Early in the pandemic, scientists grew concerned that the virus could jump from humans to other animals. One study found many mammals with receptors that could allow the virus to bind in their cells, with deer among those at high risk.

They began to investigate.

First, in a laboratory study, researchers spritzed four fawns’ noses with infectious coronavirus to test whether the virus could infect them. They also took two uninfected deer into the same room, keeping them separated with a plexiglass barrier that didn’t reach the ceiling.

“We had four inoculated animals and two contact animals. Everybody got infected and shed significant amounts of infectious virus. That was a surprise,” said Diego Diel, an associate professor of virology at Cornell University, who helped lead the research.

The deer most likely shared the virus through nasal secretions that traveled over the barrier by air, he said. The infected deer didn’t exhibit noticeable symptoms.

Deer often travel in herds and touch noses, making transmission a concern.

So federal scientists tested blood samples of wild deer in Illinois, Michigan, New York, and Pennsylvania. They eventually tested 624 samples, finding that about 40 percent of samples that were collected last year had antibodies that suggested past infection.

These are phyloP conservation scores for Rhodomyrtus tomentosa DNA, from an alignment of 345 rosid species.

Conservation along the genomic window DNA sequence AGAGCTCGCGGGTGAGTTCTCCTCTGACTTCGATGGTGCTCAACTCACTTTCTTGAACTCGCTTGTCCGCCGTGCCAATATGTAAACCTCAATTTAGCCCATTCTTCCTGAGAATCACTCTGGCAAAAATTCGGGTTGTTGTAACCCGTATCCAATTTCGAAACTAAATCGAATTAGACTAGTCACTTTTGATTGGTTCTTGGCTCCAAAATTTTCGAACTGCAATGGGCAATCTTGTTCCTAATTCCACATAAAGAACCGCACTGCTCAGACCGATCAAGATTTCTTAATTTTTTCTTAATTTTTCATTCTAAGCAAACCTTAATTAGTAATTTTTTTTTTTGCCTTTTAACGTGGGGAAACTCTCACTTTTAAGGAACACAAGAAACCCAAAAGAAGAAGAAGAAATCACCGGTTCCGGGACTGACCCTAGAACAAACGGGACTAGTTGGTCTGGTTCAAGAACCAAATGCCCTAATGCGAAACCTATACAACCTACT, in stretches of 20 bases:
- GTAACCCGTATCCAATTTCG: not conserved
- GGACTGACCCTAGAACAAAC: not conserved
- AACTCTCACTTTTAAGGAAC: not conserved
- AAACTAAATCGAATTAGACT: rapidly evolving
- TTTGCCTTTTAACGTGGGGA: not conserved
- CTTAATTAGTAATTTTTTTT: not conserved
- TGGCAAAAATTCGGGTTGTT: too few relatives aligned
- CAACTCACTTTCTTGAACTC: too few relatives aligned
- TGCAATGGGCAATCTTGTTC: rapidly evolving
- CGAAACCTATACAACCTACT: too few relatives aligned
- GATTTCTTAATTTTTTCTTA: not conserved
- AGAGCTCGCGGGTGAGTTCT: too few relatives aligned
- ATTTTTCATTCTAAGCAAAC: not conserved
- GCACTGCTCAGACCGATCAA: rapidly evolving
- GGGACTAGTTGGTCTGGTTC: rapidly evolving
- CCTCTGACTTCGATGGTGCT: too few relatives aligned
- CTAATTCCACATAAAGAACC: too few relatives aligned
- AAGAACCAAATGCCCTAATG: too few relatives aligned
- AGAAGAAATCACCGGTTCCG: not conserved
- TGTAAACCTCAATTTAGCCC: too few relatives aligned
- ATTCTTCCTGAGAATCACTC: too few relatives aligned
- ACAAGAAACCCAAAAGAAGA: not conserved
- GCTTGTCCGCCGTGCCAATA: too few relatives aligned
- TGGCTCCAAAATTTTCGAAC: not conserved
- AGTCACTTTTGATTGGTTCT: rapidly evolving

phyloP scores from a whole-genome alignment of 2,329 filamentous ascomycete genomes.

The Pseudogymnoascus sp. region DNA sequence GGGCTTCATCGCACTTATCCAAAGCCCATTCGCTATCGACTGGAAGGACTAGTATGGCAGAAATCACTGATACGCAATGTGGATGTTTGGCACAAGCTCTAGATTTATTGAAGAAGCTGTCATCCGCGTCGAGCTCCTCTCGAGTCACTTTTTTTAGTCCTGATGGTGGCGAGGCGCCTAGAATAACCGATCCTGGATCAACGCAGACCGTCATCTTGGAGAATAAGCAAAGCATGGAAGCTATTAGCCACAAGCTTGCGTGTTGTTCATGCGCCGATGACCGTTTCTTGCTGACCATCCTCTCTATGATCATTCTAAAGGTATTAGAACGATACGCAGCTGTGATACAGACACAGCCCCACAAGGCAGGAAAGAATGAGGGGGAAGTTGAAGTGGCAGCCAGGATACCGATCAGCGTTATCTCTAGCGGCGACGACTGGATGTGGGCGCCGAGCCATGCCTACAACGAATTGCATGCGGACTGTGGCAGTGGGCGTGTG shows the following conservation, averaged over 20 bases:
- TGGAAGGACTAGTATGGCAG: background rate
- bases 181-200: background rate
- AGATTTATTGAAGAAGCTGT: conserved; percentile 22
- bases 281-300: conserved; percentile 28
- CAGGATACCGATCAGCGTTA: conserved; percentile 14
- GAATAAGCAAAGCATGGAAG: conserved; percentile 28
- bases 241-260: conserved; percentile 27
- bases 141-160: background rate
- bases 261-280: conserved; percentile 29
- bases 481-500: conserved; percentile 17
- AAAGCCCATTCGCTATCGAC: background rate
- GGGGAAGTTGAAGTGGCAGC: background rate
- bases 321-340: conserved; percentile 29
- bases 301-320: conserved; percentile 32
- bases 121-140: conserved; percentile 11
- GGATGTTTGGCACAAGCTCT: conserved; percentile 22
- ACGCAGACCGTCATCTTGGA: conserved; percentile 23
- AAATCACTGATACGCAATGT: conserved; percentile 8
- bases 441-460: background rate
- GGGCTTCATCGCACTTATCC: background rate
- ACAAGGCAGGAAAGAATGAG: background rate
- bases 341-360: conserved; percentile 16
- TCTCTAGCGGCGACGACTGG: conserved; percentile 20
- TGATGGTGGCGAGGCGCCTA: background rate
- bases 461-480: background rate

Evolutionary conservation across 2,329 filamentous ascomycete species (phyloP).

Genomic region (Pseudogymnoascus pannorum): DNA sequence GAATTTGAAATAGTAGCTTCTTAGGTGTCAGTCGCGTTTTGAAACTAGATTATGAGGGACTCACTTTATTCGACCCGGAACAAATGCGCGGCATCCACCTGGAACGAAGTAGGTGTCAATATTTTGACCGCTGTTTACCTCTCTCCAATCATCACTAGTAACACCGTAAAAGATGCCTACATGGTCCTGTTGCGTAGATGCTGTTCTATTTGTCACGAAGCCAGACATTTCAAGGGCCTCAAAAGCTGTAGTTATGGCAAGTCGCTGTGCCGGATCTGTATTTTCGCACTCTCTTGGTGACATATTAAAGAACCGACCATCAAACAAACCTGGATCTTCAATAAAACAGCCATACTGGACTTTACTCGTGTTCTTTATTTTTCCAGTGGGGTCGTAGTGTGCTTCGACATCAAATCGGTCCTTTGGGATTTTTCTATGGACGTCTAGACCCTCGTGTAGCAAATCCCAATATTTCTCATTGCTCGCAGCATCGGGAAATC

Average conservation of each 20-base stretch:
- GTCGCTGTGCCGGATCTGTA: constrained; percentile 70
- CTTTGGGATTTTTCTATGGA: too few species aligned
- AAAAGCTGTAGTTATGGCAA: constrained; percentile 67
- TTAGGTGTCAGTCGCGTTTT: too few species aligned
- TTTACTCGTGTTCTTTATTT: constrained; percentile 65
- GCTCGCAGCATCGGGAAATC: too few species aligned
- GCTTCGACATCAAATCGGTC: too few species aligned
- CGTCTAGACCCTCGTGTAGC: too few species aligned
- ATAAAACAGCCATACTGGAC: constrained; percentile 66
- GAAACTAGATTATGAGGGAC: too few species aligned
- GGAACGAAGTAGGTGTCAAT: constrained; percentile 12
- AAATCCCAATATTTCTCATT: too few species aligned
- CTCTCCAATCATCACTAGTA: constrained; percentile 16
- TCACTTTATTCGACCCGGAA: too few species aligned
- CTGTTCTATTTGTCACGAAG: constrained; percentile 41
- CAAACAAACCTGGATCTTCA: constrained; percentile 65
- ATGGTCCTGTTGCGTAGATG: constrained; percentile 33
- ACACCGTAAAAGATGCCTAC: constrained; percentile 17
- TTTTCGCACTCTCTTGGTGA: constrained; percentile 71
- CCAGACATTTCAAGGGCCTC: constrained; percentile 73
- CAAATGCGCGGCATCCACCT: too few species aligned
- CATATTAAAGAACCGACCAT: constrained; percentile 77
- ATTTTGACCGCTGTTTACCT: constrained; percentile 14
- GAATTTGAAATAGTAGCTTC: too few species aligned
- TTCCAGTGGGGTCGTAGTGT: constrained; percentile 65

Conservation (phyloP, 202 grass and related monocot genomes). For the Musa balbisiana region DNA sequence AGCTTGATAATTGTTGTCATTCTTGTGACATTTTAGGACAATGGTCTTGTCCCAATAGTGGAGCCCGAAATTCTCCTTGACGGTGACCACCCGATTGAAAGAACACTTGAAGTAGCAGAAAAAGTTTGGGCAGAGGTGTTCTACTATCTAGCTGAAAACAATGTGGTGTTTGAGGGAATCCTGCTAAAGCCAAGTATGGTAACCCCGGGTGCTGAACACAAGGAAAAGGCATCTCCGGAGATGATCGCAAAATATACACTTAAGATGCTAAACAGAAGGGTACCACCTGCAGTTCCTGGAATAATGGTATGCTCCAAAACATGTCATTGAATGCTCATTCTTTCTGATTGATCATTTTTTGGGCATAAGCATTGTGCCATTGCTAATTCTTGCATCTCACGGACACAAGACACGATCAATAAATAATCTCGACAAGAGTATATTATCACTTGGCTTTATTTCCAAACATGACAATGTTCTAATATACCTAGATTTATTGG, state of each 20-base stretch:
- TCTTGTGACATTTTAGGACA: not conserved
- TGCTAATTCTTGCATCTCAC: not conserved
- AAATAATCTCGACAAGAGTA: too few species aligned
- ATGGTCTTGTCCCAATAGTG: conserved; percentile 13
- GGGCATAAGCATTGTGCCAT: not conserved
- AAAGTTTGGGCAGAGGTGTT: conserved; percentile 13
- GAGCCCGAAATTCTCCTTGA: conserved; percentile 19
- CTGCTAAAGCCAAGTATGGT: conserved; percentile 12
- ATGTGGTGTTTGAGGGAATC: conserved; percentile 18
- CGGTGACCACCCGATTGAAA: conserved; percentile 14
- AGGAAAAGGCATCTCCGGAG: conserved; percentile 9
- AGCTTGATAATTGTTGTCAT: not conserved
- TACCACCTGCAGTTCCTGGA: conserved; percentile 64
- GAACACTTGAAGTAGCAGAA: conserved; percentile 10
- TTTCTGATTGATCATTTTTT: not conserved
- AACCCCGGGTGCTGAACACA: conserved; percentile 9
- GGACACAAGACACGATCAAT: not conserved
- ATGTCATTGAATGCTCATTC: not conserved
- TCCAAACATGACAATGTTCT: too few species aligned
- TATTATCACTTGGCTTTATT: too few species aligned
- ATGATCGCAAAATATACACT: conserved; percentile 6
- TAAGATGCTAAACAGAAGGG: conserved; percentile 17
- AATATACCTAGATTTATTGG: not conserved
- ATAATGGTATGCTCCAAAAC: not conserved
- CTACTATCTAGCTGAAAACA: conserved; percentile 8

The latest studies provide evidence of active and recent infection.

In the peer-reviewed Ohio State University study, 35.8 percent of 360 free-ranging deer tested positive through nasal swabs. The researchers were able to culture the virus for two samples, meaning they could grow the live virus.

And after they reviewed genetic relationships among viruses from 14 deer, “we’ve got the evidence we have deer-to-deer transmission occurring,” said an author of the study, Andrew Bowman, an associate professor of veterinary preventive medicine at Ohio State University. The researchers found six mutations in deer that are uncommon in people.

A preprint study led by Kuchipudi of Penn State found the coronavirus in lymph nodes of 94 of 283 deer that were hunted or killed by vehicles in Iowa in 2020.

Both studies suggest that the virus spilled over from humans to deer several times in several places. The common viral genomes circulating in humans at the time were also circulating in deer, the studies say.

Researchers can’t say for sure how the deer are becoming infected or whether the virus will persist in the species. Deer, ubiquitous in many U.S. communities, are among the most abundant large mammals in the country.